Academy of St Martin in the Fields Concert – 15th May

Overture to Alcina
Concerto in D (BWV 1054)
Piano Concerto No.25 in C (K503)
Symphony No.38 in D ’Prague’ (K504)

Academy of St Martin in the Fields conducted by Murray Perahia (piano)

Reviewed by: Ying Chang

Reviewed: 15 May, 2001
Venue: Royal Festival Hall, London

Is there a new-model Murray Perahia? A Perahia who, after recovering from a career-threatening injury, plays in a more masculine, muscular way, more openly heroic, but with fewer moments of reflective poetry? On the evidence of this concert, very much so – Perahia emphasises structure over detail and pushes the music on rather than lingering over individual moments of beauty. His recent Schumann has become more Florestan than Eusebius; his Bach has an equality of intellectual clarity and pianistic colour. [There’s also the new RFH Yamaha to consider; my comments on this are included in my coverage of the RFH’s 50th–birthday concert in which Perahia played Schumann’s concerto – Music Editor.]

Other than as a means to settle the audience and warm the instruments, there seemed little to commend the conductor-less performance of Handel’s Alcina overture. It was brisk, neat and stylish, but shown-up by the initial tutti of the Mozart concerto, which had more edge and bite. Throughout both concertos, the dialogue between soloist and orchestra was exemplary – the players minutely sensitive to nuances of dynamics and phrasing.

Perahia is the doyen of Mozart concerto-playing, I confess to disappointment that his interpretation of K503 did not contain more illumination. It was authoritative, imperious even, but seldom allowed dreaming or the expressing of wonder. Although Perahia drew-out beautifully balanced playing and sprung-rhythms from the orchestra – which prevented the first movement ever seeming portentous – he seemed reluctant to introduce vulnerability to the solo part, preferring to let orchestral instruments bear the greater part of emotional commitment. At times his octave playing was almost perfunctory; this was a performance to admire, not love.

This was particularly evinced in the slow movement, where Perahia was emotionally restrained in the operatic-like solo part. The contrast between the four-square theme and the more playful episodes was well contrasted in the finale, though even here the melting middle episode was underplayed in what has been termed Mozart’s ’Emperor’ concerto; certainly there was something Beethovenian in Perahia’s playing, not least his own, chromatic, dark first-movement cadenza.

Perahia’s freshness and attack in Bach (also to be heard in his clutch of recent Bach recordings) very much suggested that this is where his heart currently is. The D major concerto is more familiar as the E major violin concerto – Perahia’s strength of character and iron-control of the piano’s figurations gave no clue that this was not original writing. Equally, the impeccable lucidity of the passagework perfectly bonded together the orchestral parts. Again, Perahia was always moving the music on, disdaining any tendency to dwell on detail – I cannot imagine the excitement and élan of the finale bettered.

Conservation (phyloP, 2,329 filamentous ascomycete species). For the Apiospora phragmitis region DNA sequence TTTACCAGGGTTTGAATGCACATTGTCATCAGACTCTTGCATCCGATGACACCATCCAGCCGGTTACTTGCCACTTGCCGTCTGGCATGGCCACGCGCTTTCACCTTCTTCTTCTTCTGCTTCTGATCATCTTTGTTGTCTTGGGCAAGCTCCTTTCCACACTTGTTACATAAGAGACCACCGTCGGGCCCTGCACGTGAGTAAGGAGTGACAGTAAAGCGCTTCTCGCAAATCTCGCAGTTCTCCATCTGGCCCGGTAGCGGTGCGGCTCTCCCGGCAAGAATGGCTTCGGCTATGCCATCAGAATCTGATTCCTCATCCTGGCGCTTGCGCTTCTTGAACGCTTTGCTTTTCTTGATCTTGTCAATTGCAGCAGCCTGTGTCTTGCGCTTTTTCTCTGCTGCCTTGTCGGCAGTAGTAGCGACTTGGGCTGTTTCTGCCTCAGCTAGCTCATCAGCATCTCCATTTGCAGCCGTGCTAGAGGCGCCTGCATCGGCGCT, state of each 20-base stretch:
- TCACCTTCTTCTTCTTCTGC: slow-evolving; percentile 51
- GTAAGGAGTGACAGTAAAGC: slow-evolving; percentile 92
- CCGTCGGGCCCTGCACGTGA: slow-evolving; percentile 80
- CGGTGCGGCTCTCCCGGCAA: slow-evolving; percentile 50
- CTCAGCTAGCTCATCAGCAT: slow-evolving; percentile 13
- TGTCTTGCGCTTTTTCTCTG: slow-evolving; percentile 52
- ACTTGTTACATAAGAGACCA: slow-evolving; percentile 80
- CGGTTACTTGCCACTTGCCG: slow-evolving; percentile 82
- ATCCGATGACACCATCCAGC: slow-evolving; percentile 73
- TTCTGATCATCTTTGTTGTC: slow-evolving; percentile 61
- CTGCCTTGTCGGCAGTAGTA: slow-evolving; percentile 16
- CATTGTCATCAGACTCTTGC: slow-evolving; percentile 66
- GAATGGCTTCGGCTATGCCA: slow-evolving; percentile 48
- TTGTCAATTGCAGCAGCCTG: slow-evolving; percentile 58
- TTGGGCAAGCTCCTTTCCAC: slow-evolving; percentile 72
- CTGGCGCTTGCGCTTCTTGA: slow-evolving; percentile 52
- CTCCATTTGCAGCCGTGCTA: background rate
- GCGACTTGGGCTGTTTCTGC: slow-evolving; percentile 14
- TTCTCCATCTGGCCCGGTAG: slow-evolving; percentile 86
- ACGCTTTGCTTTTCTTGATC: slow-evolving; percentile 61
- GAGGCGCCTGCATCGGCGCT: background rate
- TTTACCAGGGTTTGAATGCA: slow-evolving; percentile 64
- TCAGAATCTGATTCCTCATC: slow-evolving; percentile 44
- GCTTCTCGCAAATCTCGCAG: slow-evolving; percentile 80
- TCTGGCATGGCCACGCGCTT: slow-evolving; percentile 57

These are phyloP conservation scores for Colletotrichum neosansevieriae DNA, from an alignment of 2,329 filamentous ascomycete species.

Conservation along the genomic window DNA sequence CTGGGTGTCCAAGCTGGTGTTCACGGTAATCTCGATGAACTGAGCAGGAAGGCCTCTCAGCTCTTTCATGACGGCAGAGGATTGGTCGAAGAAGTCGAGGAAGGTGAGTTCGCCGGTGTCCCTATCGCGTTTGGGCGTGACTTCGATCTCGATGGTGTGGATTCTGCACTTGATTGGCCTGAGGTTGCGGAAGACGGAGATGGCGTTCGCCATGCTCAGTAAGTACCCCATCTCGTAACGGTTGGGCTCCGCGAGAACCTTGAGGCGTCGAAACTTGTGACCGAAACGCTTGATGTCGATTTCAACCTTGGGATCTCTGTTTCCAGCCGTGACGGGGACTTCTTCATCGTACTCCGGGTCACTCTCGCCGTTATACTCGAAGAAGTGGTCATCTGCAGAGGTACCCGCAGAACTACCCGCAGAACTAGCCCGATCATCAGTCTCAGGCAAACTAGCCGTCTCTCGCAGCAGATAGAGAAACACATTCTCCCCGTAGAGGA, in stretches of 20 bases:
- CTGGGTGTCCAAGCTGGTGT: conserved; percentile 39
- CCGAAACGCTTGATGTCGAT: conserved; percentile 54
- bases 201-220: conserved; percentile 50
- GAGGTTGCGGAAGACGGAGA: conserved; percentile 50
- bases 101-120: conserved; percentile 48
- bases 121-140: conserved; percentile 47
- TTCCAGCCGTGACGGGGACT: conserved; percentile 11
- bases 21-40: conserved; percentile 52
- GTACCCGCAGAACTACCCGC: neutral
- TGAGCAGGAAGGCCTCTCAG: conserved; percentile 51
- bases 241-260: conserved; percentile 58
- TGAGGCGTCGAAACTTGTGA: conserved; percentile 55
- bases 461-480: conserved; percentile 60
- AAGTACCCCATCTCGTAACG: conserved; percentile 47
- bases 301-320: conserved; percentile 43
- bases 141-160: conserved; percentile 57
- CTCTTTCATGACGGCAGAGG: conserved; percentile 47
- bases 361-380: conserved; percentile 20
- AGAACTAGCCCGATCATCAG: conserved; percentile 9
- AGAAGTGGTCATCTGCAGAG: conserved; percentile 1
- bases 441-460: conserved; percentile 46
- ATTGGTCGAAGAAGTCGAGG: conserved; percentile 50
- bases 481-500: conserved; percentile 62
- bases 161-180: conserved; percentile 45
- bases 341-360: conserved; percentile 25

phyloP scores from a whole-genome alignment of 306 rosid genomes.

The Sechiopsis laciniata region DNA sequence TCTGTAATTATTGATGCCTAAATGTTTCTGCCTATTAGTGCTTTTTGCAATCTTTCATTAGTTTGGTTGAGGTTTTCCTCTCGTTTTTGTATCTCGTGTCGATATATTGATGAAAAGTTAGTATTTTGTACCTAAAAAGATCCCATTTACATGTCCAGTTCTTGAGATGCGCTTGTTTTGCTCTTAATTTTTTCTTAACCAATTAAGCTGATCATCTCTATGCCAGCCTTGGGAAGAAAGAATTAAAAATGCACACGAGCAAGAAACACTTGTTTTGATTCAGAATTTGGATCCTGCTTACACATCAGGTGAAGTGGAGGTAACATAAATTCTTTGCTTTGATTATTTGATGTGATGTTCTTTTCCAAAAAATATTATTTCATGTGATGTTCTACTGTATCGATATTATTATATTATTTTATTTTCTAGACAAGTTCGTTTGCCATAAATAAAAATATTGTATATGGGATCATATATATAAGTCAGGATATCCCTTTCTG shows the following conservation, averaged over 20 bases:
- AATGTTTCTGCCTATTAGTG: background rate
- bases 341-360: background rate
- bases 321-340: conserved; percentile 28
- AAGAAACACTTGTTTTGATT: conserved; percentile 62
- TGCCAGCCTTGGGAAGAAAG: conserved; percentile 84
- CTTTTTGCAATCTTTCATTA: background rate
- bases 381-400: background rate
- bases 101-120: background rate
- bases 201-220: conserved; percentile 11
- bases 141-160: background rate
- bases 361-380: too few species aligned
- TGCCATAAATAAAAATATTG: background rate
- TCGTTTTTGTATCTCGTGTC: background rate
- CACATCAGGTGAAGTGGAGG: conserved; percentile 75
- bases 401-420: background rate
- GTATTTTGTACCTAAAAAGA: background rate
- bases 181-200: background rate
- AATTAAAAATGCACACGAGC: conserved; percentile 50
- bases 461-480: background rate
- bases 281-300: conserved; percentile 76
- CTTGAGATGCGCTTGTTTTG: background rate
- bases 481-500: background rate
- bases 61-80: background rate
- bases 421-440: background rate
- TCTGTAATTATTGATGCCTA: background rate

The discipline of Bach, rather than the softness of Mozart, seems better suited to Perahia’s present balance between drama and lyricism, the swift tempos characteristic of modern Baroque fashion more appropriate for his current repudiation of self-indulgence than the agogic reflection that previously hallmarked his Mozart.

Perahia’s lyricism seems to have been diverted into his new career as a conductor. There was more pliancy in his ’Prague’ – immediately evident from the restrained poise of the first movement exposition, Perahia drawing sweetness, a phrasal perfection and an expressive dialogue between strings and wind that belied his newness as a conductor. It is not uncommon for pianists who become conductors to be initially superior with detail and colour than holding together abstract structures. This was occasionally so here – notably at the end of the first movement’s development when the forward flow was lost, but the momentum recovered in the recapitulation.

Perahia’s account of the slow movement was characterised by finely-drawn melodic lines, counterpoised by well-articulated rhythms; the finale returned to a robust assertiveness, a less ’chamber’ approach and an aggressive edge not encountered in the first movement. A performance of insight and inspiration but not consistently magical. Perahia is undoubtedly one of the world’s greatest musicians; his transition to further musical identity is still in process.

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